At the Kamloops mill, fly ash that is recovered from the boiler is stored and then transported to a stock pile.
Previous to using a Kamengo Feeder, the mill stored the ash in a cylindrical bin with a gate. To suppress dusting, water was added to the ash. But the addition of water only caused the ash to clog up within the bin, requiring the use of vibrators and even manual dislodgement with long poles to free the ash.
In late 1995, the mill, having had success using Kamengo Feeders to feed hog fuel into its boiler, chose to replace its two ash storage bins with a Kamengo Feeder below a new 4,000 cu-ft double mass flow bin. The ash would be conditioned as it is deposited in the bin, and thus be stored safely without risk of explosion, and be discharged without extra effort to wet the material. From the Kamengo bin, the ash would be discharged onto a truck or into a rail car.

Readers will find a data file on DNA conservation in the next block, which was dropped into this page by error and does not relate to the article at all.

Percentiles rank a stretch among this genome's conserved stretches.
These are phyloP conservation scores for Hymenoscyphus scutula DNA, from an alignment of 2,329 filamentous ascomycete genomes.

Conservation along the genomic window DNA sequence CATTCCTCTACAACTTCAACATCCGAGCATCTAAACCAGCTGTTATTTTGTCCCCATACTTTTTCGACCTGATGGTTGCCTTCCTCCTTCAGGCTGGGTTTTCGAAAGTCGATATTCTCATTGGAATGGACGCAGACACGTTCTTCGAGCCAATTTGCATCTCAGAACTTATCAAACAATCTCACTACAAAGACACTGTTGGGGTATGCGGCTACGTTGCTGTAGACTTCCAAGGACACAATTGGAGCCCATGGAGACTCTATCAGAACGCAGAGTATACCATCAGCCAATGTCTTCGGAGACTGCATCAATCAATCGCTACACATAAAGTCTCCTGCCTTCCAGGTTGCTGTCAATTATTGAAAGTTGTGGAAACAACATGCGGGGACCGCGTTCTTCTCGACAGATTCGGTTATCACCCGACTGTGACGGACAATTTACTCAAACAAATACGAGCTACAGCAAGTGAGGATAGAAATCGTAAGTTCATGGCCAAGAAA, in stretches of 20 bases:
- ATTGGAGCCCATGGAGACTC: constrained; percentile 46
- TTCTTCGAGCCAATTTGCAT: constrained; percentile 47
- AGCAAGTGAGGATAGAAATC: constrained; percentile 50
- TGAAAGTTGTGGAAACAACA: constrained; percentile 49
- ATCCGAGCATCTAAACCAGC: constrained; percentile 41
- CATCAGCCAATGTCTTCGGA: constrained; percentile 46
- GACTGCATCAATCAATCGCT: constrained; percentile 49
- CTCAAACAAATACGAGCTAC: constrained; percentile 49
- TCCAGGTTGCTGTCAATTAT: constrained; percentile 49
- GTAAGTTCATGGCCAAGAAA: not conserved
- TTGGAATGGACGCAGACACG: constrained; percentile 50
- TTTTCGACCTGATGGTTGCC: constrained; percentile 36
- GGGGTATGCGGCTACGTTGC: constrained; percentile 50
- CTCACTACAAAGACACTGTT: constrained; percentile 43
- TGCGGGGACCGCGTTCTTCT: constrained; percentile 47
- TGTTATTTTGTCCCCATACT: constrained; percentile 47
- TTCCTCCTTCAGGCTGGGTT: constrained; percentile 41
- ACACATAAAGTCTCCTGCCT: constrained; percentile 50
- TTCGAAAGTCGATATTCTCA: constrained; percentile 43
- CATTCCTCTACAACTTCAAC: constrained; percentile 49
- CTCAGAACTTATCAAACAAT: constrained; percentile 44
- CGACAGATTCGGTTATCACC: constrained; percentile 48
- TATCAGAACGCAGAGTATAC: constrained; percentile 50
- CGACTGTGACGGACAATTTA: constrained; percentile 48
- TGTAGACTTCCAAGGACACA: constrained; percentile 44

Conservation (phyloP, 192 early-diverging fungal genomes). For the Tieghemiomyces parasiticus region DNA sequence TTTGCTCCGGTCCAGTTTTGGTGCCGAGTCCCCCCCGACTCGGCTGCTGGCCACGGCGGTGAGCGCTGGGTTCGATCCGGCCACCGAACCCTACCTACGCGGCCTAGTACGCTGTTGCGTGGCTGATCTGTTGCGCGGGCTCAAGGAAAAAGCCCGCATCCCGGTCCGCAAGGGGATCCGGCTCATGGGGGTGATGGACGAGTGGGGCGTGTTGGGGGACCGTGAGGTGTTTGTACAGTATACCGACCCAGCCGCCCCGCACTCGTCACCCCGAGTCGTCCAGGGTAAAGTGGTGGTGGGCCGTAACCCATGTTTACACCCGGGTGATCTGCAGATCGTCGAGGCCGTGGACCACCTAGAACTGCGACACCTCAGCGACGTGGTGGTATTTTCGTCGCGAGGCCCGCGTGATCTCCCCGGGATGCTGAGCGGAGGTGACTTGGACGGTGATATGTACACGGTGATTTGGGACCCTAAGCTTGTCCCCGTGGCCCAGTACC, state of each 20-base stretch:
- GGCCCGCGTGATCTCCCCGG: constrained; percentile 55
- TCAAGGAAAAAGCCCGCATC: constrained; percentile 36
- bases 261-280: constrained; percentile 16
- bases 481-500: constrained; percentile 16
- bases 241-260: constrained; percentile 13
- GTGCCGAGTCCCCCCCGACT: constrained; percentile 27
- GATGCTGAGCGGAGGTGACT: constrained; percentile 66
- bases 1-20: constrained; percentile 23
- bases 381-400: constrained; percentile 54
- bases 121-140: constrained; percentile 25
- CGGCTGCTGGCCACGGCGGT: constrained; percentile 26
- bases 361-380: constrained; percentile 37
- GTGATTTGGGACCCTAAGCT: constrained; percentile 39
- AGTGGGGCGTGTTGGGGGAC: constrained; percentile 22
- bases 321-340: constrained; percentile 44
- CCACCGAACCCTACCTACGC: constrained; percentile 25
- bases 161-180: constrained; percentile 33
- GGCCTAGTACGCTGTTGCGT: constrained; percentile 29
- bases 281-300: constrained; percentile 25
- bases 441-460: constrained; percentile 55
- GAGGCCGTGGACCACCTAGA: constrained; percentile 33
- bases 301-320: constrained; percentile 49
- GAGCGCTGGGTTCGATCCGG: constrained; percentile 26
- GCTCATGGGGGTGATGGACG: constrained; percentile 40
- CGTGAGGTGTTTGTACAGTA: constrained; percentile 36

A number of flow tests were done to characterize the material under a range of moisture contents, to determine critical bin parameters to avoid bridging and “rat-holing” of material. Simple flow tests were first done over a range of moisture contents to determine the “worst case” moisture content for material flow. As expected, the ash was easy flowing when dry and became more difficult flowing as it became wetter. The bin and feeder is designed to handle the worst case flow characteristics of the ash as occasionally, the ash could be wetted excessively from malfunction of the conditioning system.
The new feeder and mass flow bin were well received by operators. The Feeder was simple to operate: with one button the operator could fill his bed with an even load without moving his truck.